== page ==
Representatives from various Red Deer aquatic groups who joined forces to save the Michener Pool years ago have teamed up again with a new mission.
Known as the Central Alberta Aquatic Centre, these men and women are determined to see a 53-metre multi-use pool built in the city.
Such a facility is needed, they argue, to ensure local water-based programs stay afloat.
Bob Diewold, president of the Silver Sharks Masters Swim Club and aquatic group member, said the current pool capacity simply cannot accommodate the growing population.
Enrolment for the swim club that caters to those 18 and older had to be capped to 150 members last season because, Diewold said, there was not enough space to accept the additional 50 swimmers interested in joining the club.
“We turned away as many people this year as we had swimming three years ago,” Diewold said.
The lack of space has also plagued the Catalina Swim Club and the Red Deer Synchronized Swim Club.
“The current pool space in Red Deer, and even when you open up the Dawe Centre, isn’t adequate in peak times for the user groups,” said Marty Bruin, past president of Catalina who is a an aquatic centre member. He also spearheaded the original team that successfully lobbied the city to save the Michener pool.
“We don’t have a pool in Red Deer that can accommodate the population of Red Deer,” agreed Debbie Rowe, past president of the local synchronized swim club and aquatic group member.
She said the city does not have a facility that is both deep and large enough for the synchronized swimmers to practise their entire routine in. The members, therefore, have to use both the dive tank at the Michener pool as well as the deepest end of the Recreation Centre pool to perfect their program.
Recreational swimmers are also feeling the pinch.
“I can’t swim recreationally at the Rec because it’s so full that you don’t get an aerobic workout,” said Grant Howell, a community representative with the coalition.
“It’s really not an enjoyable experience.”
All agree the space crunch comes down to the fact that a population that has more than doubled in the past 30 years is still being serviced by the same 11 lanes — six are located at the Michener Centre and five are at the Recreation Centre.
The Dawe Centre pool, which will re-open in August, is too shallow for any of the groups to use.
The call for new larger pool is not a new one.
A 2008 Community Assets Needs Assessment survey highlighted the need for a multi-use facility that includes a 50-metre pool, something other communities such as Lethbridge and Medicine Hat already have.
The local coalition is now one step closer to realizing the goal.
City council approved $200,000 last week so the group can move ahead with preliminary planning initiatives for the desired aquatic centre.
Group members have eagerly teamed up with representatives from the city to form a joint task force that will spend this money in three areas.
Smaller expenditures include preparing a business plan and operating model as well as a community awareness campaign.
The bulk of the money, about $150,000, will be used to hire a consultant to prepare a concept model.
While it’s still early in the process, the task force is facing questions about what the facility will include and where it should be located.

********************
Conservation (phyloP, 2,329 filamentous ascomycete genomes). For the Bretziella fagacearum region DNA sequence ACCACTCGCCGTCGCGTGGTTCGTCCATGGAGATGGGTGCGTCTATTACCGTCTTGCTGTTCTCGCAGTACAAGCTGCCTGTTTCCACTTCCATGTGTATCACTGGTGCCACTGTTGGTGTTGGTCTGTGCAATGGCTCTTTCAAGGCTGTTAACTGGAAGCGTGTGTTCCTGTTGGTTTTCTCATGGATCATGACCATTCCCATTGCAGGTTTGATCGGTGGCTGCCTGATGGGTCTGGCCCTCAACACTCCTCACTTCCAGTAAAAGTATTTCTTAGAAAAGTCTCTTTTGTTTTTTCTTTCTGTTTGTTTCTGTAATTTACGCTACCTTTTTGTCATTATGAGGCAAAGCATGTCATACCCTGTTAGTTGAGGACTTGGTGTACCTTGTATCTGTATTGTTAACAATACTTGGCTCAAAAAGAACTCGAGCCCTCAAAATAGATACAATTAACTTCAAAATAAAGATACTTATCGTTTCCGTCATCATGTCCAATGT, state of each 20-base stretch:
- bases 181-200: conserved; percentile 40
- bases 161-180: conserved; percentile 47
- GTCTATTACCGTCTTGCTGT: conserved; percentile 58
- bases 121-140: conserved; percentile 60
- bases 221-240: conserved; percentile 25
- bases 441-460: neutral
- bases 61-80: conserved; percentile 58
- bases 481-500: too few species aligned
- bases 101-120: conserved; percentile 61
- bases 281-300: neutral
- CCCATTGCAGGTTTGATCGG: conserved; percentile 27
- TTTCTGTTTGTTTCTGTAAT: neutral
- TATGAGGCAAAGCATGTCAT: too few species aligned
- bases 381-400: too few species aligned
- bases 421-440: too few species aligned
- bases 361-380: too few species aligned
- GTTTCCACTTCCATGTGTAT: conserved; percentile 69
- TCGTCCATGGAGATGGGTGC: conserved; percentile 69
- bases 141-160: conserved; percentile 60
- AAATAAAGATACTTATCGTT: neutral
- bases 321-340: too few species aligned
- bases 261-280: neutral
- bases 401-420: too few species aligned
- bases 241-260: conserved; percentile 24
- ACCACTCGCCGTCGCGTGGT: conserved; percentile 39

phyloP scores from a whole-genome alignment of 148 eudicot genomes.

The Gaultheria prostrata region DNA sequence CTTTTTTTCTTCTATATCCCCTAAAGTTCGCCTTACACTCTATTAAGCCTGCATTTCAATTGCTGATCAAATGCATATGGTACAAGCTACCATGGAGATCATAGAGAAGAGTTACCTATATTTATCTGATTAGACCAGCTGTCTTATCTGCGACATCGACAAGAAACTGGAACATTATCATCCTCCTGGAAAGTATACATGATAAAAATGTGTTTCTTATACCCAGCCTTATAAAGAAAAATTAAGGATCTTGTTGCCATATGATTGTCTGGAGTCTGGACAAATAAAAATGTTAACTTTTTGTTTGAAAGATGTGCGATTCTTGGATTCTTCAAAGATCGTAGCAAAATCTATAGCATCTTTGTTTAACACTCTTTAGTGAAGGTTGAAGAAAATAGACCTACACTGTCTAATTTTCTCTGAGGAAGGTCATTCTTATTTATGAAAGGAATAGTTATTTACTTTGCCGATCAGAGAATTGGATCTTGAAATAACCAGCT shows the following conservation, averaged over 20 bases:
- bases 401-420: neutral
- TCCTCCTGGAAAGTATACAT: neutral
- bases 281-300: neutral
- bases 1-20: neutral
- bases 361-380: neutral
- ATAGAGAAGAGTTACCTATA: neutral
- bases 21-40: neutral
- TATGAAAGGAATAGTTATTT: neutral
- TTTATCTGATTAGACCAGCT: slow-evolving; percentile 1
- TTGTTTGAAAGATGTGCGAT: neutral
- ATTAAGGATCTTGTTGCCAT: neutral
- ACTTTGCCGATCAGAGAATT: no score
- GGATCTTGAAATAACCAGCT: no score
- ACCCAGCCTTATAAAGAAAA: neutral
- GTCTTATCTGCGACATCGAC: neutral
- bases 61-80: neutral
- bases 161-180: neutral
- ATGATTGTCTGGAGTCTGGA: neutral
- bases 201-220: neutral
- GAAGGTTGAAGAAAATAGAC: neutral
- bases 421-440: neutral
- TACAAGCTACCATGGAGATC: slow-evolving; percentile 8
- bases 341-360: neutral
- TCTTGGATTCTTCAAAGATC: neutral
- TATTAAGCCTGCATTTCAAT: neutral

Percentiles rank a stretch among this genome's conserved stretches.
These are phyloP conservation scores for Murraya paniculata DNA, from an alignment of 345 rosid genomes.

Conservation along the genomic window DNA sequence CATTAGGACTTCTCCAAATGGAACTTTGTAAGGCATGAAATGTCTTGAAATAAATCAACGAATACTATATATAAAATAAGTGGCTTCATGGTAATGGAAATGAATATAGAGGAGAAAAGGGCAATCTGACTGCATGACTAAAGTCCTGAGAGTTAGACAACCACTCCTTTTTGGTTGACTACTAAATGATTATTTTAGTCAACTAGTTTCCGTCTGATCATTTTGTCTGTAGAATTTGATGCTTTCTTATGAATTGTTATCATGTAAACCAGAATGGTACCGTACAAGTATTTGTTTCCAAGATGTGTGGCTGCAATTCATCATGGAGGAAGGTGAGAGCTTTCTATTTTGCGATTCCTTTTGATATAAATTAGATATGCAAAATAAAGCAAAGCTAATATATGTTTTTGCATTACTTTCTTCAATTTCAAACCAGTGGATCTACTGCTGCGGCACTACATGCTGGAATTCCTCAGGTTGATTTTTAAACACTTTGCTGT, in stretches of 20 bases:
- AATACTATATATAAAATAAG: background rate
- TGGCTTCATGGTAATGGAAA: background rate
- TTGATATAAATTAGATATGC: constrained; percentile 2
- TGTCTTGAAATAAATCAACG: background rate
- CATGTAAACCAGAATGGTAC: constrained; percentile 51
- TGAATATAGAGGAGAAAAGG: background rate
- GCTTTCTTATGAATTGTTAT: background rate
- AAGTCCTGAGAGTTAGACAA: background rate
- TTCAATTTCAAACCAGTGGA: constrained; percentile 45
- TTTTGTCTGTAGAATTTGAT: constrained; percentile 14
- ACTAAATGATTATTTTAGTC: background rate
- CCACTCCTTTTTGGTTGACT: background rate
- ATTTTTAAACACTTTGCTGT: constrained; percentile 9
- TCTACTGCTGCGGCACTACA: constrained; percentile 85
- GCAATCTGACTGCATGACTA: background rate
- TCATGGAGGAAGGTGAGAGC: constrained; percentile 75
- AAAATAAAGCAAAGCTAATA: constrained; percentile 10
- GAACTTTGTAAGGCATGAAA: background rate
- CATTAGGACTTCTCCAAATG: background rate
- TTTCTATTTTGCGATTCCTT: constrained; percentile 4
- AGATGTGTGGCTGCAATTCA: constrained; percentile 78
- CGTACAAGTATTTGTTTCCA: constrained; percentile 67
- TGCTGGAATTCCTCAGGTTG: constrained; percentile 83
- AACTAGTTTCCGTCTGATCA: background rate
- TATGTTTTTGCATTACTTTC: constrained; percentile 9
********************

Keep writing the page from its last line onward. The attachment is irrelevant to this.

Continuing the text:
The group has proposed a 10-lane, 53-metre pool with moveable bulkheads. Diewold explained the bulkheads can be used to break the tank into three separate 25-metre pools so the facility can accommodate numerous needs at the same time.
Such a centre could result in aquatic sports not now found in Red Deer, such as diving and water polo, as well as house various competitions even at the national level, the group members said.
“We’re definitely talking about building a community resource that would be suitable for competition but at the end of the day is for everybody,” Diewold said.
The proposed pool, the group stressed, would benefit the aquatic groups and the community as a whole.
“We have to accommodate every citizen at all levels,” Rowe said.
Where a new facility would be built is up in the air, but it could be added to the Recreation Centre as part of the greater Rotary Recreation Project.
“Wherever the city wants to put it, we will be behind it because we want it,” Rowe said.
Diewold and Bruin agreed this spot makes sense as the area is already serviced and is a central location that is easily accessible.
Some councillors expressed concerns at the May 3 council meeting, however, as one proposal calls for the removal of the outdoor pool to facilitate the space for the large indoor tank.
Construction of a family-friendly leisure outdoor pool is also included in the proposed concept.
While the aquatics group was not involved in the design, Diewold said such concerns are premature in these early planning stages.
“It’s just out there because it’s a possibility and nothing more,” Diewold said. “But there are other possibilities as well, as I understand it.”
The task force has tentative plans to meet this week for the first time since being awarded the $200,000.
Diewold said he hopes that within the year they’ll have used the money to produce a more specific timeline on the project.
When financing is needed to get construction rolling, the group members expressed a commitment to help raise funds, although they anticipate the majority of money will come from the various levels of government.